Thursday, May 31, 2018

media update: May

This month, I have contenders for both my favorite novel and favorite movie of 2018!

Asterisks denote something I particularly enjoyed or found especially worthy of my time; double asterisks are reserved for the creme de la creme.  As always, your mileage may vary.


1. You Think It, I'll Say It by Curtis Sittenfeld:  A collection of short stories.

2. A Court of Frost and Starlight by Sarah J. Maas:  This is the latest in the series, so I can't give it a proper review lest I spoil its predecessors.

3. How to Be Safe** by Tom McAllister:  Anna Crawford is a high school teacher who's just been suspended for losing her temper in class.  While she's home, she's horrified to see a news report saying that there's been a shooting at her school...and that she's the primary suspect.  Even after she's exonerated, people still don't trust her, and the town falls into chaos as people try to make sense of the tragedy.  All too timely, and unfortunately it probably always will be.  My favorite novel of the year so far (and oddly enough, pushing another book about our society's gun obsession out of the #1 spot).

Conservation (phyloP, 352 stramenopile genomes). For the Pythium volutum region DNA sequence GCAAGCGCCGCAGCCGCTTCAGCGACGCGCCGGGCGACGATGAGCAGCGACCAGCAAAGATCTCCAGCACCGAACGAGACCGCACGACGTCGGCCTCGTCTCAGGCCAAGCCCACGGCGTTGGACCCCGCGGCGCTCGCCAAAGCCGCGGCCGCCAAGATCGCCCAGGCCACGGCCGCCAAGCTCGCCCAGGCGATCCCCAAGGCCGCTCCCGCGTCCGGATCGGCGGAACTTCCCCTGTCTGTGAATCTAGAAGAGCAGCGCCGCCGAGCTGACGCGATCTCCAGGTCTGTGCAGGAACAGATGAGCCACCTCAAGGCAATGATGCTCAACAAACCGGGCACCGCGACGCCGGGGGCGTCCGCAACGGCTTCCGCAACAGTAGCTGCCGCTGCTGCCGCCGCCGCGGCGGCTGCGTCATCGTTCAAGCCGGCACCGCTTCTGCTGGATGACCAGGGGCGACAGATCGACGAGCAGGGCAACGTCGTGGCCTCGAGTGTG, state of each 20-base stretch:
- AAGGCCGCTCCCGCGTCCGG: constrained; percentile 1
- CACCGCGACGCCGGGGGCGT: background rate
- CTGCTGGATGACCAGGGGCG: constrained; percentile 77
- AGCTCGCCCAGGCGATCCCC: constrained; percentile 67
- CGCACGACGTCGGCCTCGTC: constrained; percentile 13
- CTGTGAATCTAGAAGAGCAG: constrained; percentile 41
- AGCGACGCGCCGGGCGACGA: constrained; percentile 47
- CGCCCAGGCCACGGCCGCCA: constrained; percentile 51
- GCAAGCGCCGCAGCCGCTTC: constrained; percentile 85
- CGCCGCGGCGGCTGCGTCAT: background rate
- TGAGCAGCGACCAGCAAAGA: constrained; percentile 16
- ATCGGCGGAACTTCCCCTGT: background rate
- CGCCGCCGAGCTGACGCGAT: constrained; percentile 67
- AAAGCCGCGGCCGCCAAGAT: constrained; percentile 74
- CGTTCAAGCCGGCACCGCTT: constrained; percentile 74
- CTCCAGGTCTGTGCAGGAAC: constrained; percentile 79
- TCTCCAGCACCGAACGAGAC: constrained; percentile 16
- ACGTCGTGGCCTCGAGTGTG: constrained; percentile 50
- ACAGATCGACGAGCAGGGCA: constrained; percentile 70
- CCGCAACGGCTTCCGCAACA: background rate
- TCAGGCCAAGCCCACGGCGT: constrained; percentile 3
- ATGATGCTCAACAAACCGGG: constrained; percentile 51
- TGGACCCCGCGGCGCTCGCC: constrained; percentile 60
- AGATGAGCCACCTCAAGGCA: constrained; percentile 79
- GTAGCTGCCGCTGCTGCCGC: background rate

Side note: don't let the synopsis fool you; although it's dark, it can also be quite funny, as in the scene where Anna gets an angry phone call from a man threatening to smother her with dicks and she says "Where are you getting all of these spare dicks?  I could use a few."  Anna's one hell of a good character; she reminded me a lot of Frances McDormand in Three Billboards Outside Ebbing, Missouri.

4. The Perfect Mother by Aimee Molloy:  A group of friends, all new mothers, get together twice a week to share their experiences and just hang out.  One of the women, Winnie, is a single mother who's never left her baby Midas (oy) with anyone before, but the others convince her to get a sitter, and then they receive the horrifying news that Midas is missing. Overhyped.